How To Be A Better Speaker

I dropped out of my speech class at Oklahoma State in 1963 the night before I was scheduled to give a speech to the class the next day because I was so terrified. I finally fixed that problem years later. Everything is hard before it is easy.

HOW TO BE A BETTER SPEAKER!

It is so important to inspire your audience when you give a talk.  We all need to learn to do this in our own way, but there are some ways to improve upon how you do it.

Know Your Audience
One thing I always do is to think about whom my audience is and what I can say that they will connect with.  I think I have done about every job in the hospitality business, so it is easy for me to figure out what examples and stories to tell to hold the interest of the audience. Personal stories are always a hit and especially one’s about children.  Do your homework on your audience, and you will be on your way.

Be Yourself
Don’t try to be someone else.  Be yourself.  Don’t try to get up and act like an orator unless you are really, really able to . . . because phoniness can be spotted a mile away.

Get There Early
If you can get to where you are speaking and meet some of the audience at the coffee break or listen to the speech before yours, you can pick up some great examples and material to work into your talk.  Just meeting and talking with some of the other people there will give you some material and good stories such as, “As I was telling your president at the coffee break, my grandchildren are perfect; and he said his were too.”

Learn From Professional Speakers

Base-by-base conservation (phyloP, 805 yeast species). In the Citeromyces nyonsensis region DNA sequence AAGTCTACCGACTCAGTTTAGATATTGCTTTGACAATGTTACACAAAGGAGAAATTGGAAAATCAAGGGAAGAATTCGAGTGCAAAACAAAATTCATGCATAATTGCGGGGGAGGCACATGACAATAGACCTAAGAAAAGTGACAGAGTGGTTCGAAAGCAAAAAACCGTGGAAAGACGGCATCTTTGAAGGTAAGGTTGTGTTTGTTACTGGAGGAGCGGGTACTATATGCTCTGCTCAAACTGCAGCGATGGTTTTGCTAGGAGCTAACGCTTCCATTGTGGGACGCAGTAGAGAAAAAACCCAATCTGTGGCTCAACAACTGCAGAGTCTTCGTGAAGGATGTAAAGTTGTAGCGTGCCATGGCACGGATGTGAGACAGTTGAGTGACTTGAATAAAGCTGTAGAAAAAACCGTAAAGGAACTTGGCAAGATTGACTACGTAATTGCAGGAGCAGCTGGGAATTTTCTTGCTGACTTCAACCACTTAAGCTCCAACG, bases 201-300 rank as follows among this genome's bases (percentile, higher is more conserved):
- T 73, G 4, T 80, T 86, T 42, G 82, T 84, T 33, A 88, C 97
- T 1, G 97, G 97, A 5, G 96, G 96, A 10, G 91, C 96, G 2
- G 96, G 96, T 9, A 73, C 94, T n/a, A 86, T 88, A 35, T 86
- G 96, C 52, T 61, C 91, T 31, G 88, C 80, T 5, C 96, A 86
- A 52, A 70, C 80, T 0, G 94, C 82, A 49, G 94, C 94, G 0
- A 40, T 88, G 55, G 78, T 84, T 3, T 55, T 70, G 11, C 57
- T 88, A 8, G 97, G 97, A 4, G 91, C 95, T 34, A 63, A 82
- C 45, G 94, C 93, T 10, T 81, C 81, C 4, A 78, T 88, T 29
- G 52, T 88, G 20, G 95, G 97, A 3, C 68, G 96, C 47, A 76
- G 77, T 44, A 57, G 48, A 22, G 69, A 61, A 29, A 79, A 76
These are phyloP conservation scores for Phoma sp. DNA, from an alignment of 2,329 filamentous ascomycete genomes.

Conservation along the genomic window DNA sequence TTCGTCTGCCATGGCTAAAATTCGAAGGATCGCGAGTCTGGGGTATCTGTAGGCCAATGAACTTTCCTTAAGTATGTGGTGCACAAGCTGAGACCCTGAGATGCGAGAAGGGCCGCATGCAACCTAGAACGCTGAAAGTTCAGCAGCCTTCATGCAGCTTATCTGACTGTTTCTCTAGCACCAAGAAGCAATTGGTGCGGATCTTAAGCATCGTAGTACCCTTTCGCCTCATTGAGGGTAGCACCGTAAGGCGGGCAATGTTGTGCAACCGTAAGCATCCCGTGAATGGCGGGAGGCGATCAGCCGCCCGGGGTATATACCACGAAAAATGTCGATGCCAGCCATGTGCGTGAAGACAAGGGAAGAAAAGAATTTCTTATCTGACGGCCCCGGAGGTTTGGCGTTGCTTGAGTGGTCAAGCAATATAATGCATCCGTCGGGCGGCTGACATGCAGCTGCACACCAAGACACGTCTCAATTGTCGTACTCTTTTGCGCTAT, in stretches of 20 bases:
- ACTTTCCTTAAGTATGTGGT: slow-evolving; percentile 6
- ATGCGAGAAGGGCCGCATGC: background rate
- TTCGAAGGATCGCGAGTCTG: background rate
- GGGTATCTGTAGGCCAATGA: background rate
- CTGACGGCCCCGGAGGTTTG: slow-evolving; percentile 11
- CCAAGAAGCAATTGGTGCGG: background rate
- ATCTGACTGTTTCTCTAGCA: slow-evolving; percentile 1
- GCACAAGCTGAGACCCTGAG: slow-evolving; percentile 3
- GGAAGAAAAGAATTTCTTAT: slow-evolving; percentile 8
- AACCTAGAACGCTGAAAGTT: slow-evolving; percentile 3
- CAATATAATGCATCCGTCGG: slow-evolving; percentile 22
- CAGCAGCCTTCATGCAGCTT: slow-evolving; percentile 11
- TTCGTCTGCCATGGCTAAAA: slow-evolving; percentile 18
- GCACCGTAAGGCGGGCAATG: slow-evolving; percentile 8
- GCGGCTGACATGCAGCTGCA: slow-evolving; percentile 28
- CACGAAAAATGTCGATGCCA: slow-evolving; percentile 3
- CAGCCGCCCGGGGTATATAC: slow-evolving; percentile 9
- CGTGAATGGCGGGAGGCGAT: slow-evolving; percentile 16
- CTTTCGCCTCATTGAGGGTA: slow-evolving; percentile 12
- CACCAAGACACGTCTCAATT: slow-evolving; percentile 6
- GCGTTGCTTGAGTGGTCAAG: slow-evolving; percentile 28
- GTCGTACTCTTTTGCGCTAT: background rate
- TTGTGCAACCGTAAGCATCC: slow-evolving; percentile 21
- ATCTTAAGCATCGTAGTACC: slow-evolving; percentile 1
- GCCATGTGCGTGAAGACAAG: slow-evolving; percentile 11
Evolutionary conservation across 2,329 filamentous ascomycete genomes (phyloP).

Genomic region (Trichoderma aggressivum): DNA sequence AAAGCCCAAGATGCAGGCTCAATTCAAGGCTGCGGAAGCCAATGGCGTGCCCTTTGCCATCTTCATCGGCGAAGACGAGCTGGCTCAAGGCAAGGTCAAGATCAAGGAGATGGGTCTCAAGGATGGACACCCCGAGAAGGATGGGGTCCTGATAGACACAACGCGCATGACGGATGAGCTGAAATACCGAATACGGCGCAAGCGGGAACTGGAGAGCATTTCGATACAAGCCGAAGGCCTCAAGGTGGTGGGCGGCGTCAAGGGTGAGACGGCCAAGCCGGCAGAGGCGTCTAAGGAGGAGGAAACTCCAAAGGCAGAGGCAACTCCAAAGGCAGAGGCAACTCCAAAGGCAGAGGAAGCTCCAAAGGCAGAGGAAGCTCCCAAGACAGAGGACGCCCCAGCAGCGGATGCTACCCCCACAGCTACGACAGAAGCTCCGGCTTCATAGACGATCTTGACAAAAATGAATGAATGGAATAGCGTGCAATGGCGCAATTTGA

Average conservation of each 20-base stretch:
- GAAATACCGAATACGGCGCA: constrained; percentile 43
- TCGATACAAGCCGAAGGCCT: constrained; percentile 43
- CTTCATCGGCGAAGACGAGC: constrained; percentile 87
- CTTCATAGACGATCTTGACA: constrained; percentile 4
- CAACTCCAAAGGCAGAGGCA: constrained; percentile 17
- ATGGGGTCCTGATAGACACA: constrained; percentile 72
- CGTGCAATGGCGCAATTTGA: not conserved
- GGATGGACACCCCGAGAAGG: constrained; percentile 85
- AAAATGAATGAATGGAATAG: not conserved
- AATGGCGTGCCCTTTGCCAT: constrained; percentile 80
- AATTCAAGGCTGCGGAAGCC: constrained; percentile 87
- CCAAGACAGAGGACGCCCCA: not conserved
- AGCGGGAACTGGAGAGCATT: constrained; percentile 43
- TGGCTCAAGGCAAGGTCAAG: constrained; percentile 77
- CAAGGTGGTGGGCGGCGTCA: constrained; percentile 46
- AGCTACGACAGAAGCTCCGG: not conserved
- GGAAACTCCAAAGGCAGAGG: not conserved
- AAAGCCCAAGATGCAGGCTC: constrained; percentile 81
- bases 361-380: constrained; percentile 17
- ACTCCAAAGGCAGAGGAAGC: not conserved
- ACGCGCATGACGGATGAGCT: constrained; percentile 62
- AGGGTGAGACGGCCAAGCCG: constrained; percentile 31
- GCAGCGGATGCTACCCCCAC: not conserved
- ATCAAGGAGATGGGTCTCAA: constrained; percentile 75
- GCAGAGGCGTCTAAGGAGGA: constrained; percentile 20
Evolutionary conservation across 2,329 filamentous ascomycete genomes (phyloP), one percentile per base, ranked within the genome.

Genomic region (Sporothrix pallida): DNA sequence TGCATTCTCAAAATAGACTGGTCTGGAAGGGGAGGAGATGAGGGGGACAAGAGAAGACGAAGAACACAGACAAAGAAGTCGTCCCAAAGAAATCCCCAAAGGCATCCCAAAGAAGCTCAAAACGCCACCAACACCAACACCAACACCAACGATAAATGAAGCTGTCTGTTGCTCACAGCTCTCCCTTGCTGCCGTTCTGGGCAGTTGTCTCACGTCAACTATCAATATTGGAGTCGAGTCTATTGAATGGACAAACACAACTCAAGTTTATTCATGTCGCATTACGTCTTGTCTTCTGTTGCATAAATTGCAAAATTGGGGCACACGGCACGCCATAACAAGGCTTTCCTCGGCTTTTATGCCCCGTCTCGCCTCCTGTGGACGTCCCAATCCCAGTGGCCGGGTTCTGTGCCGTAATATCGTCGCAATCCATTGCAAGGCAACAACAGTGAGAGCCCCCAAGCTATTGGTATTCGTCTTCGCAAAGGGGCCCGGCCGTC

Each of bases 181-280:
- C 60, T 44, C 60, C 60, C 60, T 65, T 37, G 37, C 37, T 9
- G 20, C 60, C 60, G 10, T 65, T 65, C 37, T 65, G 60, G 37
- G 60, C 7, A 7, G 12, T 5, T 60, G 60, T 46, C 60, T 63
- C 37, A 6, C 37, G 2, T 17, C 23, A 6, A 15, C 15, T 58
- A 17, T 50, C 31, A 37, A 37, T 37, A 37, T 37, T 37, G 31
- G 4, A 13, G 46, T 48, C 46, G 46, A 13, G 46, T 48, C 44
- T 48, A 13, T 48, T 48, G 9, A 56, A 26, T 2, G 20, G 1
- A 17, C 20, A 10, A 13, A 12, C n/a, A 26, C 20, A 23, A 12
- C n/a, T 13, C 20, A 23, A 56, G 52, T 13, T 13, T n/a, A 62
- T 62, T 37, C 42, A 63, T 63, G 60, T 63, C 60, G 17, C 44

Watching professional speakers can help you learn some great techniques.  I love to watch speakers on television to learn some new techniques.  I love to watch speakers who are passionate in the delivery of their material to learn what they do to engage the audience.  You can do this too.

Tell Stories
This is the one most powerful thing you can do!  You have many stories in your life that will make relevant points with your audience.  Your customer letters and employee stories will give you endless emotional material. It is all around you if you just look for it.

Speak With Your Entire Body
Show your passion for your subject, and use your voice, your story, your face, and your body movement to show the passion you have for what you have to say.

A speech teacher told me once to speak only about things I was passionate about and always tell stories.  This was excellent advice.  Try it.

Practice, Practice, and Then Practice
One reason why I have continued to teach the Time Management course all these years is that it gives me a forum to practice and to enhance my speaking skills.  I was terrified to give a speech in my early career.  In fact I dropped out of my speech class the night before I had to give a speech in college because I was so scared.  I knew that I would have to overcome that fear, but I did not really start working on it until I was around 32 years old.  I waited too long, and I am sure that a lot of people out there in my early career would agree with that.

 

So, as I said a few weeks ago in one of my blog posts, “What should you be working on now that will payoff later?”       . . . Lee

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